WhatsApp asks users to update app over Israeli spyware threat

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First Published 15, May 2019, 4:26 PM IST
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WhatsApp asks users to update app over Israeli spyware threat
Highlights

WhatsApp has asked its users to update the app immediately, after it was found that hackers could inject a spy software developed by an Israeli secretive spyware company that could allow them full access to a victim’s phone remotely

WhatsApp users have been asked to update the app immediately after the firm Facebook issued a warning to users. The most popular app, used by 1.5 billion people, has become the target of hackers who are using spyware that would allow them to full access to smartphones remotely.

According to reports, an Israeli firm, NSO group, has been accused of supplying spyware which has been used to hack phones of journalists and human rights activists.

The spyware allows hackers remote access to Android and IPhone devices. Hackers can allegedly steal the data from smartphone by simply placing a WhatsApp call, and could gain access even if the victim didn’t answer.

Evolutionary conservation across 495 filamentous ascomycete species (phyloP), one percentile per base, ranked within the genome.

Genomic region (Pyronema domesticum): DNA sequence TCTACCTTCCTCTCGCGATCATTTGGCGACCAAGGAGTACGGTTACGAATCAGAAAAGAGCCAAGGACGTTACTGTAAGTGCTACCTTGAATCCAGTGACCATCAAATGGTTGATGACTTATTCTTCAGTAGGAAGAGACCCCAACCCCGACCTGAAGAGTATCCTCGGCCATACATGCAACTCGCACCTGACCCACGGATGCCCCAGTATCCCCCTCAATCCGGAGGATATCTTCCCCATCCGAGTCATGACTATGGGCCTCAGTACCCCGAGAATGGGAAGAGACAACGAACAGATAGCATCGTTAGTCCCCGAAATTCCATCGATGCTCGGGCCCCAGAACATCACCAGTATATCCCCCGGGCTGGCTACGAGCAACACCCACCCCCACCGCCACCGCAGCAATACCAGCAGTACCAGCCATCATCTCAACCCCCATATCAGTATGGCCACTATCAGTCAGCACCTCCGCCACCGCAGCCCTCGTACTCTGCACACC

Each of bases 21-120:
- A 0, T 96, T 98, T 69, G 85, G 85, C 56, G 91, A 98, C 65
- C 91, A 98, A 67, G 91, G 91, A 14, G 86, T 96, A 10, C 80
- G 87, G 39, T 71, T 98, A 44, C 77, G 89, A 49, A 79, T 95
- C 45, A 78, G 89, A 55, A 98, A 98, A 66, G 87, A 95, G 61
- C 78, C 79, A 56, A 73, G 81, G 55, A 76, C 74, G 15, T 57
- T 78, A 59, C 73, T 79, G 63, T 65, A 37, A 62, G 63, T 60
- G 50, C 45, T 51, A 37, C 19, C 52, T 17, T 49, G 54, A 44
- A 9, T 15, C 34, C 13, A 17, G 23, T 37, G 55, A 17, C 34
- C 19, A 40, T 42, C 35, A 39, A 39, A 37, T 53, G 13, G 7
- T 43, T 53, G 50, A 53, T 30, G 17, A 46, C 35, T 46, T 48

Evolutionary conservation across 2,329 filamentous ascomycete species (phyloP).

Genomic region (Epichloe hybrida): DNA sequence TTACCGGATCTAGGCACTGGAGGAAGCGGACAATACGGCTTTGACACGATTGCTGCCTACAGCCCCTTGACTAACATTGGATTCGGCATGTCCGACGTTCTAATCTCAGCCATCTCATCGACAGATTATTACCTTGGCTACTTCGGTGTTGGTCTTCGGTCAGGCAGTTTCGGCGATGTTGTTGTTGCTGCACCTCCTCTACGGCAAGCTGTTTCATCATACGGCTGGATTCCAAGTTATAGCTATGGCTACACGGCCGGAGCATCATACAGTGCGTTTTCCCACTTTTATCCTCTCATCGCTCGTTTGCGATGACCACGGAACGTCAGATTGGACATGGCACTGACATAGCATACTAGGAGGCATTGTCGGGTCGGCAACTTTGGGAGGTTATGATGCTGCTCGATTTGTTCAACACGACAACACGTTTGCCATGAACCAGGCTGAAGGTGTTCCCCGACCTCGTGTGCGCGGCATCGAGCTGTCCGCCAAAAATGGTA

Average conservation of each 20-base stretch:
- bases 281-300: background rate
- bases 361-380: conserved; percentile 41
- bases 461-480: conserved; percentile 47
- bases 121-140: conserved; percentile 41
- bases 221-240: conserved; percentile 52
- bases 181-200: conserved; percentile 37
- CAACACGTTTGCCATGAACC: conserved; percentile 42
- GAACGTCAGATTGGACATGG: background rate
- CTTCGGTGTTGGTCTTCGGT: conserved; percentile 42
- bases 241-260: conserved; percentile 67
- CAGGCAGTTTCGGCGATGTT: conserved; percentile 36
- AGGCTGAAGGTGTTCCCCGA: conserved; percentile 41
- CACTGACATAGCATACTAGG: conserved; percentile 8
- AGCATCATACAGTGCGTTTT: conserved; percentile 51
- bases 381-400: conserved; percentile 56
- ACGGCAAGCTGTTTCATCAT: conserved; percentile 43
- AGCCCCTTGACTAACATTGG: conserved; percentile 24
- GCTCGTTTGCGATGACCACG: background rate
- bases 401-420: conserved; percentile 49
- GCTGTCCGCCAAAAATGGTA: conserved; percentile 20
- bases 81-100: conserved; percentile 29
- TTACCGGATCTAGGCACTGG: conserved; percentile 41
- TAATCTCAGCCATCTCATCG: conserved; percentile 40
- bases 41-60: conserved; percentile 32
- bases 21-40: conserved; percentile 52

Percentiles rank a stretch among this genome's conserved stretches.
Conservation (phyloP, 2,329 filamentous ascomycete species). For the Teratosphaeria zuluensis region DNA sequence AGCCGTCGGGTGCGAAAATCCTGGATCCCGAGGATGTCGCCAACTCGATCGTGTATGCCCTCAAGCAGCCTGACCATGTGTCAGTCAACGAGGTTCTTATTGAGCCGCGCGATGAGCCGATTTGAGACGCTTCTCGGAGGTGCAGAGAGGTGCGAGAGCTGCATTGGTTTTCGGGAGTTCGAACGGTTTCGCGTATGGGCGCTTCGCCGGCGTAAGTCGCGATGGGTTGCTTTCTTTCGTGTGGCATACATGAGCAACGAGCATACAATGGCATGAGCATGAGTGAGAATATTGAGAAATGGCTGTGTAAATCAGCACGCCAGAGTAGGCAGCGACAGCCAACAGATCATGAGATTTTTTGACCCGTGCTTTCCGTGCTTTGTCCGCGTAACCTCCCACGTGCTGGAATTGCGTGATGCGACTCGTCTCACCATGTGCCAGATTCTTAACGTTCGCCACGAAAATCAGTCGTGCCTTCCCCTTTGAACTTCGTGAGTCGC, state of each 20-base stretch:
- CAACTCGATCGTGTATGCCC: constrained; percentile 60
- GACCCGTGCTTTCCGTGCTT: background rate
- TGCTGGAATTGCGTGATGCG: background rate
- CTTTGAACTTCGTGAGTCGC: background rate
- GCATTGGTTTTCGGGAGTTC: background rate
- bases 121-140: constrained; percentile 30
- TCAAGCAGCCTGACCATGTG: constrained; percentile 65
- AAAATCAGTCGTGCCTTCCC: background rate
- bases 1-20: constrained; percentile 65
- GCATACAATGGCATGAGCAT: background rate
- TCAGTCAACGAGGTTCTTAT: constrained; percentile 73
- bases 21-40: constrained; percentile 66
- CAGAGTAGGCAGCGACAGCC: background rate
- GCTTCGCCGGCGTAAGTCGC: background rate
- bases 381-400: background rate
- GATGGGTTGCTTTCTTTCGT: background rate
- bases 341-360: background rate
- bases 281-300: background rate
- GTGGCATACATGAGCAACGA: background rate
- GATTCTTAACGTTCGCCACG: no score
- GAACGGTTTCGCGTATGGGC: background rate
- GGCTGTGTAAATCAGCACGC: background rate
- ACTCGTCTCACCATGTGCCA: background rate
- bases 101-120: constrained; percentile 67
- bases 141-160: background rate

The bug was discovered when it was used to break into a London lawyer’s phone, who has accused the NSO group of providing hackers with the necessary tools to enable their deeds.

The lawyer said he suspected that something was wrong, when he received video calls from Norwegian numbers. He then contacted Citizen Lab at Monk School of Global Affairs at the University of Toronto, which helped him uncover the truth.

While Citizen Lab was conducting their research, engineers at WhatsApp found an abnormal voice calling activity in the app following which the company alerted the US Justice Department.

A WhatsApp spokesperson said, “The attack has all the hallmarks of a private company reportedly that works with governments to deliver spyware that takes over the functions of mobile phone operating systems. We believe a select number of users were targeted through this vulnerability by an advanced cyber actor.”

On the website the company published details of the incident which stated, “A buffer overflow vulnerability in WhatsApp VOIP stack allowed remote code execution via specially crafted series of SRTCP packets sent to a target phone number.”

NSO, who claims to advertise their products only to government agencies, says it would investigate any credible allegations of misuse. Now, even though the company claims to check on their buyers’ country-based records, they advise on updating the app as well as the phone’s operating system with the latest security patches available to ensure their devices are not vulnerable.

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